New toothpastes are aimed at keeping your mouth bacteria balanced. Here's what you should know.
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At this point, it's old news that probiotics have potential health benefits. Chances are you're already eating them, drinking them, taking them, applying them topically, or all of the above. If you want to take it a step further, you can also start brushing your teeth with them. Yep, prebiotic and probiotic toothpaste is a thing. Before you roll your eyes or stock up, keep reading.
When you hear "probiotics," you probably think gut health. That's because the effect that probiotics have on a person's gut bacteria and overall health has been extensively researched. Just like with your gut microbiome, it's beneficial to keep your skin and vaginal microbiomes in balance. Ditto with your mouth. Just like your other microbiomes, it's home to a variety of bugs. A recent review pointed out studies that have associated the state of the oral microbiome with overall health. Studies have linked an imbalance of mouth bacteria to oral conditions like cavities and oral cancer, but also to diabetes, immune system diseases, and adverse pregnancies. (Read more: 5 Ways Your Teeth Can Impact Your Health) This suggestion that you should also keep your mouth bacteria in balance has led to the development of prebiotic and probiotic toothpaste.
Let's back up a sec and get a refresher. Probiotics are live bacteria that have been linked with various health benefits, and prebiotics are nondigestible fibers that basically act as a fertilizer for probiotics. People pop probiotics to promote healthy gut bacteria, so these new toothpastes are meant to serve a similar purpose. When you eat a lot of sugary foods and refined carbs, that's when the bacteria in your mouth take on negative qualities and cause decay. Instead of killing off bacteria like traditional toothpaste, pre- and probiotic toothpastes are aimed at keeping bad bacteria from wreaking havoc. (Related: You Need to Detox Your Mouth and Teeth—Here's How)
"Research has confirmed over and over again that gut bacteria is key to whole-body health, and it's no different for the mouth,” says Steven Freeman, D.D.S., owner of Elite Smiles dentistry and author of Why Your Teeth Might Be Killing You. "Almost all the bacteria in your body is supposed to be there. The problem comes when the bad bacteria basically gets out of control, and their bad properties come to light." So, yes, Freeman recommends switching to a probiotic or prebiotic toothpaste. When you eat sugary foods, the bacteria in the mouth take on negative qualities and can cause both cavities and problems along the gums, he says. But brushing with prebiotic or probiotic toothpaste can prevent these gum issues. An important exception to note: Traditional toothpaste still wins in the cavity-prevention department, says Freeman.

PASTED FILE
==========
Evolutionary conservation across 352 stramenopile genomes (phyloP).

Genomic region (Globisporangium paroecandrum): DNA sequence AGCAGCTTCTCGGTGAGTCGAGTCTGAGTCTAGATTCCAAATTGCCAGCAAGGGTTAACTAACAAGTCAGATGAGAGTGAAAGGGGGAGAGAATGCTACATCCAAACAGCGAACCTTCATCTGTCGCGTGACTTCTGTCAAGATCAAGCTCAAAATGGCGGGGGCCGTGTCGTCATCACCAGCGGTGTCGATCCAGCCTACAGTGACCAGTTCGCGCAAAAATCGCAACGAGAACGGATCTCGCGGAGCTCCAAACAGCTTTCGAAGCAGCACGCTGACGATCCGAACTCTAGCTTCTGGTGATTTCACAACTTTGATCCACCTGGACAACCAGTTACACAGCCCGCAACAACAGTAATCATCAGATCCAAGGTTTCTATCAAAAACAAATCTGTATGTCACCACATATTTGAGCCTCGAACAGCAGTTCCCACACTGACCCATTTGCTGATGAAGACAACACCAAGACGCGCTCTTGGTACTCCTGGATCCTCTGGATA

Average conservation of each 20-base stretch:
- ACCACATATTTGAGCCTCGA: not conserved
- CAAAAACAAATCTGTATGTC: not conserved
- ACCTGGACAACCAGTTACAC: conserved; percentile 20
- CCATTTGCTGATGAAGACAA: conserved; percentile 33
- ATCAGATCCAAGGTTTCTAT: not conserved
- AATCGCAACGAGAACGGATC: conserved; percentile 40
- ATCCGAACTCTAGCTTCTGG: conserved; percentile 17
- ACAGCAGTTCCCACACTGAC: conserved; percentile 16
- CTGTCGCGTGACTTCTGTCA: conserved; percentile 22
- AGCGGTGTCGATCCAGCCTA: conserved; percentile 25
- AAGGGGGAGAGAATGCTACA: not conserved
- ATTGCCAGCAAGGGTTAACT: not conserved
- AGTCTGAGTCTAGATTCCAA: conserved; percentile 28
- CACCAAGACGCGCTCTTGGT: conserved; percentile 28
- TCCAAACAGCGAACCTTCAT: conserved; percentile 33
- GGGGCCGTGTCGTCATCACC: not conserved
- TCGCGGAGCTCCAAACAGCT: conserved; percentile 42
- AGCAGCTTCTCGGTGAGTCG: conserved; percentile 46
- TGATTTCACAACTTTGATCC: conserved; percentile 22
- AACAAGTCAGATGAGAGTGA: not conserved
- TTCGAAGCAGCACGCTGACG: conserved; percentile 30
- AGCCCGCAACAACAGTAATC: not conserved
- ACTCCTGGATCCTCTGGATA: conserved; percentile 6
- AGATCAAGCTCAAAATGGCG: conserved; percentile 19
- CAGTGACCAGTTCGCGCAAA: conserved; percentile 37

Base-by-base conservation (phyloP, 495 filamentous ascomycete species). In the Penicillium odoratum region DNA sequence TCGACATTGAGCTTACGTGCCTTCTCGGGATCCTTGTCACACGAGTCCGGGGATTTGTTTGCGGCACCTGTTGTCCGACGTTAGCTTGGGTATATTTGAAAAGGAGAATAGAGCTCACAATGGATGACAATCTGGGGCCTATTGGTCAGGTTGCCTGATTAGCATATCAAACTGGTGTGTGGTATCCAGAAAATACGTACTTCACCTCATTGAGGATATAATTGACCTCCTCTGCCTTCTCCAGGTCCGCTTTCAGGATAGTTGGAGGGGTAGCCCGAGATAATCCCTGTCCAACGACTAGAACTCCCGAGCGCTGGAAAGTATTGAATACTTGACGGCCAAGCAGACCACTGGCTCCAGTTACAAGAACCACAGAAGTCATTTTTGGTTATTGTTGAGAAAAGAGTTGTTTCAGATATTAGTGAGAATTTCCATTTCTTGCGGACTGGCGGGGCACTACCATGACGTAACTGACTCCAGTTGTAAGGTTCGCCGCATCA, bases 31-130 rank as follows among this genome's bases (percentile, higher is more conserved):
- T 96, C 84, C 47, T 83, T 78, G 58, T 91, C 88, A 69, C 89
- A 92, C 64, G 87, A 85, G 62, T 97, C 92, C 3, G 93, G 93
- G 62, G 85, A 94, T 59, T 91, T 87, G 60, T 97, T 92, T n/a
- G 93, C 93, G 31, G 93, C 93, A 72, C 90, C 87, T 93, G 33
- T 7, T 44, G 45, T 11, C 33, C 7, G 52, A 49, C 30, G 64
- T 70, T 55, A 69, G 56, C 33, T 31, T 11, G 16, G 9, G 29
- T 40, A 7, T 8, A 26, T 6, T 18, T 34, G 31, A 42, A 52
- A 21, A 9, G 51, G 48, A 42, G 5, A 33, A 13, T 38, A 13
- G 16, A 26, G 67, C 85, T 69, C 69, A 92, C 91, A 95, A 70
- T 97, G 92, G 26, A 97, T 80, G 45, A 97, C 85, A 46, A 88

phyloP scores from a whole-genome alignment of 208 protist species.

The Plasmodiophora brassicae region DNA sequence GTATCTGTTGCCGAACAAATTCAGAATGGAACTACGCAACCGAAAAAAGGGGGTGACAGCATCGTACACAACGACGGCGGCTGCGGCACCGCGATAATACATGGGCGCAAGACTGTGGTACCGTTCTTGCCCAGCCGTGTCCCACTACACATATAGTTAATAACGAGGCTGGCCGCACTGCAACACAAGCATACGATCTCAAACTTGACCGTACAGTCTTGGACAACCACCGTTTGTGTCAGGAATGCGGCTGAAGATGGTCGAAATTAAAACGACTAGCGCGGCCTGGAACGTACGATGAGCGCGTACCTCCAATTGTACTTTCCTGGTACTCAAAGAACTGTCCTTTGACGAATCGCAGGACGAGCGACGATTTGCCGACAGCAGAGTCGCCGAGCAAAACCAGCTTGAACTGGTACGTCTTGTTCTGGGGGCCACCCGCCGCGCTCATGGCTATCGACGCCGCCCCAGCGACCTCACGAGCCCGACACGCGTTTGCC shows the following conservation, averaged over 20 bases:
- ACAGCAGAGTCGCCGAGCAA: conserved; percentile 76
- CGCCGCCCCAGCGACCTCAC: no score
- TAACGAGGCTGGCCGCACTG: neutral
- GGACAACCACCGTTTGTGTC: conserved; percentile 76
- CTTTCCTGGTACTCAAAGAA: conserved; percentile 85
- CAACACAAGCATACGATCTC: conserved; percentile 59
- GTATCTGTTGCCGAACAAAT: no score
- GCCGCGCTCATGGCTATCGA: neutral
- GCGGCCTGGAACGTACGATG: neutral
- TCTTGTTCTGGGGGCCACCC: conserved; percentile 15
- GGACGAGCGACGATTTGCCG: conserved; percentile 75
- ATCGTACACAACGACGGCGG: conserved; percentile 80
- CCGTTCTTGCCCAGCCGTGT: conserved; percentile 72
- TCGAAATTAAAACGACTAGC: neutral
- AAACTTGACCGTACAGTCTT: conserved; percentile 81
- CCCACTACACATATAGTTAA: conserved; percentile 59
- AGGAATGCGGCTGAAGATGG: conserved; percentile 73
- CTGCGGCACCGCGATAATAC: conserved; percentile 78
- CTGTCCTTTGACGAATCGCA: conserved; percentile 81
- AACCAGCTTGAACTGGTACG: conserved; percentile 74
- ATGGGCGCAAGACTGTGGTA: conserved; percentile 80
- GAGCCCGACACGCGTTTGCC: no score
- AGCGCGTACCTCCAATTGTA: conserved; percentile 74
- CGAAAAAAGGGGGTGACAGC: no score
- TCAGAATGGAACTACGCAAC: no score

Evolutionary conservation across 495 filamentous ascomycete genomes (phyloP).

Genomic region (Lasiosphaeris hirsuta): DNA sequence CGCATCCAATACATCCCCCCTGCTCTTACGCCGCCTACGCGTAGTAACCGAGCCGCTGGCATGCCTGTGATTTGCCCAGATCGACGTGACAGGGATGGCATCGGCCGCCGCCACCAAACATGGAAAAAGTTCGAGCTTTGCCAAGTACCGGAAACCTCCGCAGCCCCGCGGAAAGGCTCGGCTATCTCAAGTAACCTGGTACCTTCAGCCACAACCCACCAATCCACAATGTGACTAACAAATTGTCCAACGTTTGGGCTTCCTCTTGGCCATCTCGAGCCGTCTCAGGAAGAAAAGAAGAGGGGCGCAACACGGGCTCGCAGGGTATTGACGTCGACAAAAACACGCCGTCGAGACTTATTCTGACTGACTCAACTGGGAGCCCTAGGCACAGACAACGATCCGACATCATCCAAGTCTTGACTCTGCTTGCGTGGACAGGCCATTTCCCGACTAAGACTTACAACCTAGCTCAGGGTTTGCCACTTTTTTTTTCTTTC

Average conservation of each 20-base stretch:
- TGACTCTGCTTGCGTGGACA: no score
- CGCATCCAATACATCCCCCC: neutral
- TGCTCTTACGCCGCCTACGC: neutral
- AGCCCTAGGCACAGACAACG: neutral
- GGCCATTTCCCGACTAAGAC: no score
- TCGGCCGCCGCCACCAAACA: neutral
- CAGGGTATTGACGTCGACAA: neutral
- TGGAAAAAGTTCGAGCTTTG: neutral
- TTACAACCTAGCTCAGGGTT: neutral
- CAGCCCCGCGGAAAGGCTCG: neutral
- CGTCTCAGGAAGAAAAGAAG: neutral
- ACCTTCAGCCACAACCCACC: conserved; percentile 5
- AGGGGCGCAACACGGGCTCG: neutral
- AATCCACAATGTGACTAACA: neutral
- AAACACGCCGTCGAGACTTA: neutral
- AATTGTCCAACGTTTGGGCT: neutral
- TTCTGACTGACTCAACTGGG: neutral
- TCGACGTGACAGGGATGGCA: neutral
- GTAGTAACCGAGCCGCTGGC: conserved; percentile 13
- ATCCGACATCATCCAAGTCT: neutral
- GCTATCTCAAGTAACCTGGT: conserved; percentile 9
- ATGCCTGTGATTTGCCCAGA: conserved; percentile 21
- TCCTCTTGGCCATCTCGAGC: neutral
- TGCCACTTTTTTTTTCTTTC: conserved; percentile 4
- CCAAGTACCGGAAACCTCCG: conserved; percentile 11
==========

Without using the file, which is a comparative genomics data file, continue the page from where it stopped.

To make things more complex, probiotic and prebiotic toothpastes work a little differently. Prebiotic is the way to go, says Gerald Curatola, D.D.S., biologic dentist and founder at Rejuvenation Dentistry and author of The Mouth Body Connection. Curatola actually created the first prebiotic toothpaste, called Revitin. "Probiotics don't work in the mouth because the oral microbiome is very inhospitable for foreign bacteria to set up shop," says Curatola. Prebiotics, on the other hand, can have an effect on your oral microbiome, and "foster balance, nourish, and support a healthy balance of oral bacteria," he says.
Probiotic and prebiotic toothpastes are part of a larger natural toothpaste movement (along with coconut oil and activated charcoal toothpaste). Plus, people are starting to question some of the ingredients commonly found in traditional toothpaste. Sodium lauryl sulfate, a detergent found in many toothpastes—and enemy number one of the "no shampoo" movement—has raised a red flag. There's also a huge debate surrounding fluoride, which has led many companies to ditch the ingredient in their toothpaste.
Of course, not everyone's on board with the bacteria-brushing trend. No prebiotic or probiotic toothpastes have received the American Dental Association Seal of Acceptance. The association only bestows the seal on toothpastes containing fluoride, and maintains that it's a safe ingredient for removing plaque and preventing tooth decay.
If you decide to make the switch, it's important to brush well, says Freeman. "Fluoride is very good [at] protecting against cavities and freshening your breath, but primarily speaking, when brushing your teeth, it's the actual toothbrush going along your teeth and gums that really goes a long way toward fighting the cavities," he says. So whatever toothpaste you use, there are certain things you should do for the best oral health and smile: Invest in an electric brush, spend a whole two minutes brushing, and position your brush at 45-degree angles toward both sets of gums, he says. Plus, you should continue to get fluoride treatments at the dentist. "That way, it's going directly onto your teeth and there are fewer additives in topically applied fluoride in a dental office than what you're going to find in a tube of toothpaste," says Freeman. Finally, limiting sugary foods and carbonated beverages can also make a difference to your overall oral health.